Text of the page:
Mental Health Resources

How to find help, when you or someone you love needs it.

We all experience feelings of sadness, anxiety, frustration, and overwhelm from time to time—they’re part of being human. But when difficult emotions linger for long periods, when it feels hard to do things you usually enjoy or that are important to you, or when feelings of hopelessness or thoughts of self-harm arise, it’s time to get support. Pay attention to the warning signs, and know where to reach out for help.

 

How to tell whether you or someone you love is in crisis


Suicide is the tenth leading cause of death overall in the United States, according to the Centers for Disease Control. While it is complicated, knowing the warning signs can help you find support and possibly save a life.

According to the National Institute of Mental Health, the following behaviors may be signs someone is thinking about taking their life:

  • Expressing that they want to die or to kill themselves
  • Talking about feeling empty, hopeless, or having no reason to live
  • Planning or researching ways to kill themselves, such as searching online, stockpiling pills, or buying a gun
  • Talking about great guilt or shame
  • Feeling unbearable emotional pain or physical pain
  • Expressing that they are a burden to others
  • Using alcohol or drugs more often
  • Acting anxious or agitated
  • Talking about feeling trapped or that there are no solutions
  • Withdrawing from family and friends
  • Eating and/or sleeping habits change drastically
  • Showing rage or talking about seeking revenge
  • Taking great risks that could lead to death, such as driving extremely fast
  • Talking or thinking about death often
  • Giving away important possessions
  • Saying goodbye to friends and family
  • Putting affairs in order, making a will
  • Displaying extreme mood swings, suddenly changing from very sad to very calm or happy


Suicidal thoughts or actions indicate extreme distress and should not be ignored. Get help as soon as possible if the above behaviors describe you or someone you love.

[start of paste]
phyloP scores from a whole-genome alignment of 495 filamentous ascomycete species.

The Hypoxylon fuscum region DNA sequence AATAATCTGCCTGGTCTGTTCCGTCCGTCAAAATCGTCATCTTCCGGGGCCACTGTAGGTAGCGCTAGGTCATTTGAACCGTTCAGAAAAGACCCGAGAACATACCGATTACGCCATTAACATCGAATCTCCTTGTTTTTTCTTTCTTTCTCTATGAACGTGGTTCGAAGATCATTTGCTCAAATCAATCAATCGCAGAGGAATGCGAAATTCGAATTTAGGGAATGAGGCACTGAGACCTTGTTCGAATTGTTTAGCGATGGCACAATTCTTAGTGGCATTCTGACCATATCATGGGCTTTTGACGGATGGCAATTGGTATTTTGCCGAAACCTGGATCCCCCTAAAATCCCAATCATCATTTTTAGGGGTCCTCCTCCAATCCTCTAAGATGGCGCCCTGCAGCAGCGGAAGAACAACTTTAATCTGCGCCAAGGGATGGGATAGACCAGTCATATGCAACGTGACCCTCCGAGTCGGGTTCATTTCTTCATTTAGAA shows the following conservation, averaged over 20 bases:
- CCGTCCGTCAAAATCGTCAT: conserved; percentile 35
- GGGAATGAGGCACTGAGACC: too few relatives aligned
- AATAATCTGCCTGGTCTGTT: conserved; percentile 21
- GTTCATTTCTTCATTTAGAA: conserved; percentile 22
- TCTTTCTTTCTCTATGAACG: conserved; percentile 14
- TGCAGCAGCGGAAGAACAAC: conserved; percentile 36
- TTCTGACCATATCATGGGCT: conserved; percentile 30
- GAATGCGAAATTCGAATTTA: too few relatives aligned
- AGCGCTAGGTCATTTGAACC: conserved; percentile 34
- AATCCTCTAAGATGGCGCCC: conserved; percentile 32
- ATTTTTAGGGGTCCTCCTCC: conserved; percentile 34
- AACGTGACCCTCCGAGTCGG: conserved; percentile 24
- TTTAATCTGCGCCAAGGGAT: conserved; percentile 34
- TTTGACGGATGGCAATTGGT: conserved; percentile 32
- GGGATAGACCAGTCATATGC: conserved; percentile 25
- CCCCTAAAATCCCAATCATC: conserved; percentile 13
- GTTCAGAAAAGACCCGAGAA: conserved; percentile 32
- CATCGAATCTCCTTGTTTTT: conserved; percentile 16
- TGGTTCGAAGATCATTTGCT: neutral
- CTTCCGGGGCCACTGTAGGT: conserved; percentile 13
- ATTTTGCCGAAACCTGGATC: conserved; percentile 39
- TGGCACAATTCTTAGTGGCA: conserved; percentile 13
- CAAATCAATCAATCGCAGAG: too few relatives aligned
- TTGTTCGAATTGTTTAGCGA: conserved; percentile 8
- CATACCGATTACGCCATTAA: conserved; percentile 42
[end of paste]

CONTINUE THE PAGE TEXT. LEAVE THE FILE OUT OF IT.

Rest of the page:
Call the National Suicide Prevention Lifeline toll-free number, 1-800-273-8255. It is available 24 hours a day, 7 days a week.

 

Mental Health Resources


Experts emphasize that getting help quickly is crucial to anyone in crisis and calling an anonymous help line like the ones listed below can be a powerful first step. The trained counselors who answer can make suggestions, and connect callers with the right organizations.

National Alliance on Mental Illness 
800-950-NAMI
NAMI, the National Alliance on Mental Illness, is the nation’s largest grassroots mental health organization dedicated to building better lives for the millions of Americans affected by mental illness. They provide education programs, work to shape national public policy, and provide a toll-free help line.

Substance Abuse and Mental Health Services Administration (SAMHSA)
800-662-HELP
SAMHSA is the agency within the U.S. Department of Health and Human Services that leads public health efforts to advance the behavioral health of the nation. Their mission is to reduce the impact of substance abuse and mental illness on America's communities. In addition, SAMHSA has a help line and provides resources for finding treatment.

 

More Suicide Prevention Resources


If you’re experiencing a strong urge to harm yourself, turn to one of these 24/7 helplines.

The Trevor Project 
866-488-7386
The Trevor Project is the leading national organization providing crisis intervention and suicide prevention services to LBGTQ+ youth. They have additional resources on their website, including a chat feature. You can also text with them send TREVOR to 202-304-1200.